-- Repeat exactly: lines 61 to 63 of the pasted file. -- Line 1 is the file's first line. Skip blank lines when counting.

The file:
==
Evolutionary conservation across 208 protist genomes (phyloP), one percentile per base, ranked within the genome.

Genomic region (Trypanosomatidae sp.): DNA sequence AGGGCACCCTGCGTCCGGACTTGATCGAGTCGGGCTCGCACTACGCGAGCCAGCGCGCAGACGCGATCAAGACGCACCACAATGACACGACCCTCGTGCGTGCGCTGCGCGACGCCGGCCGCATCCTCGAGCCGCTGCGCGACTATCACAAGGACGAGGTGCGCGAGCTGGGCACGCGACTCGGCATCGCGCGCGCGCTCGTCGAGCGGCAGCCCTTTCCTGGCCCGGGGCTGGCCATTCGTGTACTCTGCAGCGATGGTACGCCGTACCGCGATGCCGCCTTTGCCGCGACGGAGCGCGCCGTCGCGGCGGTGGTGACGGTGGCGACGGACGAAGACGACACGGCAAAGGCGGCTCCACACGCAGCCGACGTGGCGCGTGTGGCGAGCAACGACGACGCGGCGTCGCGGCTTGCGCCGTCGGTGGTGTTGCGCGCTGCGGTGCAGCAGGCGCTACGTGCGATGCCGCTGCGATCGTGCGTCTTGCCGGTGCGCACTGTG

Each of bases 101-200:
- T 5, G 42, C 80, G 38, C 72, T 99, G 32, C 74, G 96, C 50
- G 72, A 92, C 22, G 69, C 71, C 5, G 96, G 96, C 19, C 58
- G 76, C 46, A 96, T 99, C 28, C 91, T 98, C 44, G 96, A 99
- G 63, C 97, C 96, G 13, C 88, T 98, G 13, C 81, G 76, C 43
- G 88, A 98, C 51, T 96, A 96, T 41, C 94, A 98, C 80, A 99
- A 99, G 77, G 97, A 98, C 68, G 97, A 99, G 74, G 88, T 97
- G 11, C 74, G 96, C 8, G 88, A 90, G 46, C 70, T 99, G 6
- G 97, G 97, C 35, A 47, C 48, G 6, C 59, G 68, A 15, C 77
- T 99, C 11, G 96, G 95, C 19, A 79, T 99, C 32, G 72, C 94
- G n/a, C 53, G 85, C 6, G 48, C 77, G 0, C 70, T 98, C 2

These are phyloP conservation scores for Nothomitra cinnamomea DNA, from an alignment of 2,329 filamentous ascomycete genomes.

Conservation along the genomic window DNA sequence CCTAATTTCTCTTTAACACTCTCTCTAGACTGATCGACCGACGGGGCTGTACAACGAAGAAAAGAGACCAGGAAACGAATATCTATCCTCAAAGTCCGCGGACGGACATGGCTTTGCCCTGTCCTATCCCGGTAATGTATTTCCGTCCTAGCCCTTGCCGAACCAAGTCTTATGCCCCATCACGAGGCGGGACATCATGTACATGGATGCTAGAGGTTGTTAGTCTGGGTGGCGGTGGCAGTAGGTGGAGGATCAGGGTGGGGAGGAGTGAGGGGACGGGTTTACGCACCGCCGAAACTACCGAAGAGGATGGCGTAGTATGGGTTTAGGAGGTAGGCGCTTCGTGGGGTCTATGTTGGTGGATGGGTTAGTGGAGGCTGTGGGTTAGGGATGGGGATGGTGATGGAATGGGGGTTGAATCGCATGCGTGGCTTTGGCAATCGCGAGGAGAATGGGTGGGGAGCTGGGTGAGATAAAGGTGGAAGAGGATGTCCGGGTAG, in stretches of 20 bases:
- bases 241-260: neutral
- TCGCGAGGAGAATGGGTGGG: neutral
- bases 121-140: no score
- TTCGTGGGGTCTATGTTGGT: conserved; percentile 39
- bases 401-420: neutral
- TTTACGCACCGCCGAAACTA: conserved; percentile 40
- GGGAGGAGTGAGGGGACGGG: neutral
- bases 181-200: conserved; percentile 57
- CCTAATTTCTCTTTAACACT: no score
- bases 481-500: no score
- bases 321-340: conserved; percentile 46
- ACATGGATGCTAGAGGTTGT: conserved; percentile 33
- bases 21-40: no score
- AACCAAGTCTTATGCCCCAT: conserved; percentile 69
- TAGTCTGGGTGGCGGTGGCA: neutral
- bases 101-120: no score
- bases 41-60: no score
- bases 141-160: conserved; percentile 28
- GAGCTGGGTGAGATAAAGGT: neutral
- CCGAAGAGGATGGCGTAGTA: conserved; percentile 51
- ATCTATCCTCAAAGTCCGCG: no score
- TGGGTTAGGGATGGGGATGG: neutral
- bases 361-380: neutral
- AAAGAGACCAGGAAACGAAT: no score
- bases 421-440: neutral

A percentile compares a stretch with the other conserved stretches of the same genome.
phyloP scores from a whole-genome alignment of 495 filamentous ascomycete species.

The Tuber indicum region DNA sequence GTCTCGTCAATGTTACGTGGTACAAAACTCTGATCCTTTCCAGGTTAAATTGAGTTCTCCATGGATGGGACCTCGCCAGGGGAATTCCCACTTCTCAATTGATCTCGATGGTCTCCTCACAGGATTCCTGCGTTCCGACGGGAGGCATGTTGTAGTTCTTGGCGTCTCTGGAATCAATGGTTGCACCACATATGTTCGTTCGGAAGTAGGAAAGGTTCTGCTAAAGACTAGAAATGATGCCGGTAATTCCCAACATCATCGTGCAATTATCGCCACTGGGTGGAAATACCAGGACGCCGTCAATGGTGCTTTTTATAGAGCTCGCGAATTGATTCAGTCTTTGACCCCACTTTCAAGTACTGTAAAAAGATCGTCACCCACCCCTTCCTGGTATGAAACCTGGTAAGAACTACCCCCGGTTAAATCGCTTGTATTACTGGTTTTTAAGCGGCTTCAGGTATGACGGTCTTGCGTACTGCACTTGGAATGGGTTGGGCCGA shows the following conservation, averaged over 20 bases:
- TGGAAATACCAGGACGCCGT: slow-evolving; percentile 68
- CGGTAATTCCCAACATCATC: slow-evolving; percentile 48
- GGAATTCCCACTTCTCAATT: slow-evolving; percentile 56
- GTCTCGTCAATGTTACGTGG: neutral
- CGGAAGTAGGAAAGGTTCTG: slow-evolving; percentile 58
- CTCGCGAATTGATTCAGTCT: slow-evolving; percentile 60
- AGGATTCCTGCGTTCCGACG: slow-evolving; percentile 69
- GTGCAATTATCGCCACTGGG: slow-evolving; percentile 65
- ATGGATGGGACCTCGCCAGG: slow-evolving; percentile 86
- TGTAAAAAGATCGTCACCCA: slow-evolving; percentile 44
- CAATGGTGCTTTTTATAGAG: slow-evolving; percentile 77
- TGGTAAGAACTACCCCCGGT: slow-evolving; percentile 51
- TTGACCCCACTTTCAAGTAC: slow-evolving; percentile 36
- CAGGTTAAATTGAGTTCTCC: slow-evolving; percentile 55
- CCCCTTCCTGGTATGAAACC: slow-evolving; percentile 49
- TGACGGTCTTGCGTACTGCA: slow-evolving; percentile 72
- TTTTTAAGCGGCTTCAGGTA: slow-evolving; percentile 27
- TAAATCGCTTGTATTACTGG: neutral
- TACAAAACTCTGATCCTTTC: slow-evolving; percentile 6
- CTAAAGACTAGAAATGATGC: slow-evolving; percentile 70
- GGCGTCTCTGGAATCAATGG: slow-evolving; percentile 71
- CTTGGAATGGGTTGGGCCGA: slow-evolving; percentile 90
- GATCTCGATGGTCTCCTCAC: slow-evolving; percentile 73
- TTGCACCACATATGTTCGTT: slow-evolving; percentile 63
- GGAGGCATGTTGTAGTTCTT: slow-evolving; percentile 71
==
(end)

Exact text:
- TAAATCGCTTGTATTACTGG: neutral
- TACAAAACTCTGATCCTTTC: slow-evolving; percentile 6
- CTAAAGACTAGAAATGATGC: slow-evolving; percentile 70